In the preferred embodiment, the output of the XOFF look up table 410 is not the sole source for the defer signal 414. In addition, the XOFF mask 408 receives the gross_xoff signal 522 from its associated FIM 160. This signal 522 is ORed with the output of the lookup table 410 in order to generate the defer signal 414. This means that whenever the gross_xoff signal 522 is set, the defer signal 414 will also be set, effectively stopping all traffic to the iMS 180. In another embodiment (not shown), a force defer signal that is controlled by the microprocessor 124 is also able to cause the defer signal 414 to go on. When the defer signal 414 is set, it informs the header select logic 406 and the remaining elements of the queue module 400 that the port 110 having the address on next frame header output 415 is congested, and this frame should be stored on the deferred queue 402.
b) XOFF History Register 420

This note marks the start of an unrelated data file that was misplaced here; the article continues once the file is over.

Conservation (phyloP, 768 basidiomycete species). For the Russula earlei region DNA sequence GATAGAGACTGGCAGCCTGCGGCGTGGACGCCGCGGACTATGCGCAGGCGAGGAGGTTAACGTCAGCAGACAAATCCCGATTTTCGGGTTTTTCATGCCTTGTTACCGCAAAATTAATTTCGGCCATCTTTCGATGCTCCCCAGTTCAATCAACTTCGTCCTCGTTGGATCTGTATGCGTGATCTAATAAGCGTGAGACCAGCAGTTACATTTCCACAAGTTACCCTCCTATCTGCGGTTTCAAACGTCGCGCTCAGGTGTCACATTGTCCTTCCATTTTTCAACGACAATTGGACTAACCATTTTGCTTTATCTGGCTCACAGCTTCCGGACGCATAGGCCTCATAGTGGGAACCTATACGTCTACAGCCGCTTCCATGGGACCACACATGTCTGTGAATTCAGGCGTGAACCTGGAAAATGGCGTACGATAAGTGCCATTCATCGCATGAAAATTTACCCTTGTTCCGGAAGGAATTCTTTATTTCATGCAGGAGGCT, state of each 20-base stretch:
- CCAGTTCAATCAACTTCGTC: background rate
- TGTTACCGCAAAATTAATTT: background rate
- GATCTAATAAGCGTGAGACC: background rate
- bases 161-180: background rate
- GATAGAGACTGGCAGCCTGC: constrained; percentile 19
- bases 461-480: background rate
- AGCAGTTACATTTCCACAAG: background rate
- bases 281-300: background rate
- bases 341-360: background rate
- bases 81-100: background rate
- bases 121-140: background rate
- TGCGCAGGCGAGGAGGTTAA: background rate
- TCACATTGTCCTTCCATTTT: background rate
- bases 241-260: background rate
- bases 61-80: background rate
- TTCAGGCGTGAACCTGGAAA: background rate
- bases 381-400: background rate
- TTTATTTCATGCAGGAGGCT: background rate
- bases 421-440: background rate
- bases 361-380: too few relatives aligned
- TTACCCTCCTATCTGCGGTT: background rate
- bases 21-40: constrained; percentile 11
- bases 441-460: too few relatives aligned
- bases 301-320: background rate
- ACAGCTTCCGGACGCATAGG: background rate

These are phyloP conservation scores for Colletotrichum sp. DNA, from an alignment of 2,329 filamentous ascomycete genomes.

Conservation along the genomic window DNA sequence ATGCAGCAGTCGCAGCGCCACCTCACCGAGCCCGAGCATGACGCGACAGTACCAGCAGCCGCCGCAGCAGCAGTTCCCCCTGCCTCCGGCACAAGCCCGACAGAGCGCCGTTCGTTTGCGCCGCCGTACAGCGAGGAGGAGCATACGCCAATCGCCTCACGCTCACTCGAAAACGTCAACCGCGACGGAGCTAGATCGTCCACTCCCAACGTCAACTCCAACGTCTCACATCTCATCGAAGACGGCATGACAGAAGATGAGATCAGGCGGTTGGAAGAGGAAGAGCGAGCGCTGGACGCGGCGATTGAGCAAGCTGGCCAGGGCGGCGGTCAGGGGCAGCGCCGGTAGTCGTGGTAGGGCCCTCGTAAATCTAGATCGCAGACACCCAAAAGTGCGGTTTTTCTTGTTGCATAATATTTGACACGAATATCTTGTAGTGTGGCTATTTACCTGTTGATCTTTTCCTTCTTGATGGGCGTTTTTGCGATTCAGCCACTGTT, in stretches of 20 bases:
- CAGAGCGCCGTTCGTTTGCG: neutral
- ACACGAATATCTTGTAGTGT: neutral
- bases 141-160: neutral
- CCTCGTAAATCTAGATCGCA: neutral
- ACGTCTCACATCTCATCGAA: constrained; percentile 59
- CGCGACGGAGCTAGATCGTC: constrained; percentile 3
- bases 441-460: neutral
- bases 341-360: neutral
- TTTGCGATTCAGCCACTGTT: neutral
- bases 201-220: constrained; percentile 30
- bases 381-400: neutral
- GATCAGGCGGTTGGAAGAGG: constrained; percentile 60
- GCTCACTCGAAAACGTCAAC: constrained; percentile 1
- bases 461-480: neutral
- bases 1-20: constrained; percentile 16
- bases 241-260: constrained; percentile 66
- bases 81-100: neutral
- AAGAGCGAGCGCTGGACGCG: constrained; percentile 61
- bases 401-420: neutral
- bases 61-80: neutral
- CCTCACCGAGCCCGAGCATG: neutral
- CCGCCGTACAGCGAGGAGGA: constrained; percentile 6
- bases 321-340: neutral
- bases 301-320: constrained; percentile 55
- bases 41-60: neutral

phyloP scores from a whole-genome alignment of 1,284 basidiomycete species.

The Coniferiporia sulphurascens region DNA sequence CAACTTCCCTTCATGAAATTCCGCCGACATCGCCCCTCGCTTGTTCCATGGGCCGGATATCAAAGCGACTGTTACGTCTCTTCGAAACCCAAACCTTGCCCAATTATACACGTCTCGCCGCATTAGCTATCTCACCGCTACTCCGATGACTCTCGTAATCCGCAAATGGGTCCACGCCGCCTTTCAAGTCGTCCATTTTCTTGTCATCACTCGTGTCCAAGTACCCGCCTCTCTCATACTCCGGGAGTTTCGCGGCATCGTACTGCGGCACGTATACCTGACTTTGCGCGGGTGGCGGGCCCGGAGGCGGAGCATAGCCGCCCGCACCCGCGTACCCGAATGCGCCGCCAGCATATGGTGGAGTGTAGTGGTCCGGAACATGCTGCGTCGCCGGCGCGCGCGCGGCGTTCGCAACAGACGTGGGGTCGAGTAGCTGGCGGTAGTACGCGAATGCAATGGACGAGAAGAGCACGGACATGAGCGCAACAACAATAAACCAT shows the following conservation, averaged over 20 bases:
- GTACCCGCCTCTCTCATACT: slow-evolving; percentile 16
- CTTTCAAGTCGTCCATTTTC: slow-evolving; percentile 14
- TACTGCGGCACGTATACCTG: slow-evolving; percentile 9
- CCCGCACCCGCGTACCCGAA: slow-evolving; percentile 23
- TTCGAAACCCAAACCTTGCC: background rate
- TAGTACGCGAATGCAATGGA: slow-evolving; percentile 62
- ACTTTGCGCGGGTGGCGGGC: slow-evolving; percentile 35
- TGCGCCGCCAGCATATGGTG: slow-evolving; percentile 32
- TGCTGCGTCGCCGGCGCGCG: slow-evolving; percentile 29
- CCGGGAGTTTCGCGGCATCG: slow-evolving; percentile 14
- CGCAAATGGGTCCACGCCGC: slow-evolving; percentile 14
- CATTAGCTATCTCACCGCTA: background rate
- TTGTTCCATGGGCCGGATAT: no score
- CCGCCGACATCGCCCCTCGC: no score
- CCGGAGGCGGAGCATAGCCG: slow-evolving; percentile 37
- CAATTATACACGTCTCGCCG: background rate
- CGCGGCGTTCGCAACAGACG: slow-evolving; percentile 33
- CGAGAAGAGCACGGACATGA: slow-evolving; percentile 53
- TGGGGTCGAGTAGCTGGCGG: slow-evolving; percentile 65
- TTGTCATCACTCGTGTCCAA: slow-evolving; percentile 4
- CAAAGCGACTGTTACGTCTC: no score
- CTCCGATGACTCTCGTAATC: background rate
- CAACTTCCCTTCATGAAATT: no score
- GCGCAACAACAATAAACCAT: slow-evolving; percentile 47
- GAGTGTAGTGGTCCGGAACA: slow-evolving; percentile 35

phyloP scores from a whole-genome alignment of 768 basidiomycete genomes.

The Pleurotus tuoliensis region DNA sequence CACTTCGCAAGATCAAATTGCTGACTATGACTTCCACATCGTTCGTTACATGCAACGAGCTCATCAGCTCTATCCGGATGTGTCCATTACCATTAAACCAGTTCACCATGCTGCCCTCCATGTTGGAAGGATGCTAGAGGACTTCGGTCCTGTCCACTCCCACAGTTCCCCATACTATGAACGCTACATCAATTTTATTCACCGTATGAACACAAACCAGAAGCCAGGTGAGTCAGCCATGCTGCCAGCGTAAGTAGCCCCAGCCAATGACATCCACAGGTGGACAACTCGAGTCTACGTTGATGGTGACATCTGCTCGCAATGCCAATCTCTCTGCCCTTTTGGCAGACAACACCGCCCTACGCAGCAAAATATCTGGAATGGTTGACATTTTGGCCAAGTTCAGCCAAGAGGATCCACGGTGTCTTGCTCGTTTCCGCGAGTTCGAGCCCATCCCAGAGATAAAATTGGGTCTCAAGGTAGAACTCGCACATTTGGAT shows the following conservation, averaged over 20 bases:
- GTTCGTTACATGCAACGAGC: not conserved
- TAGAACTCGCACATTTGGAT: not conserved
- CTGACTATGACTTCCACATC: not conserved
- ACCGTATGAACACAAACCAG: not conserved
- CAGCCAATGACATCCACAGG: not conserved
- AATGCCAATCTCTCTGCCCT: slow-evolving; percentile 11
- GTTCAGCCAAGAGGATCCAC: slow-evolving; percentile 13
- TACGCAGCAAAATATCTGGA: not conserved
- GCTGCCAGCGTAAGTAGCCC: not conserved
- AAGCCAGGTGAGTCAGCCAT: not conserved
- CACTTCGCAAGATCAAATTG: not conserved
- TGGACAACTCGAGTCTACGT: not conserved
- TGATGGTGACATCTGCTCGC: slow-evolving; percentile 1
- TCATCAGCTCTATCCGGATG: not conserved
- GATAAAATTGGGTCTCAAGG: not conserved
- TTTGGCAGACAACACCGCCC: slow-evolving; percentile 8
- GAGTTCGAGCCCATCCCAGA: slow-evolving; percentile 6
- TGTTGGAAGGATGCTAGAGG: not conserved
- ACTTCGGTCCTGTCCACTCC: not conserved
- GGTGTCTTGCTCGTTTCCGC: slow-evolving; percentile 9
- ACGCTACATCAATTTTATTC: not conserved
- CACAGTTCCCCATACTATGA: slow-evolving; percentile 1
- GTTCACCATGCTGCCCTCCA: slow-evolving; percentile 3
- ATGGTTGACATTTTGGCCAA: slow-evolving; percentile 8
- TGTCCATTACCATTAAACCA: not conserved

The XON history register 420 is used to record the history of the XON status of all destinations in the switch 100. Under the procedure established for deferred queuing, the XOFF mask 408 cannot be updated with an XON event when the queue control 400 is servicing deferred frames in the deferred queue 402. During that time, whenever a port 110 changes status from XOFF to XON, the XOFF mask 408 will ignore (or not receive) the XOFF signal 452 from the cell credit manager 440 and will therefore not update its lookup table 410. The signal 452 from the cell credit manager 440 will, however, update the lookup table 422 within the XON history register 420. Thus, the XON history register 420 maintains the current XON status of all ports 110. When the update signal 416 is made active by the header select 406 portion of the queue control module 400, the entire content of the lookup table 422 in the XON history register 420 is transferred to the lookup table 410 of the XOFF mask 408. Registers within the table 422 containing a zero(having a status of XON) will cause corresponding registers within the XOFF mask lookup table 410 to be reset to zero. The dual register setup allows for XOFFs to be written directly to the XOFF mask 408 at any time the cell credit manager 440 requires traffic to be halted, and causes XONs to be applied only when the logic within the queue control module 400 allows for a change to an XON value. While a separate queue control module 400 and its associated XOFF mask 408 is necessary for each port 110 in the PPD 130, only one XON history register 420 is necessary to service all four ports 110 in the PPD 130, which again is shown in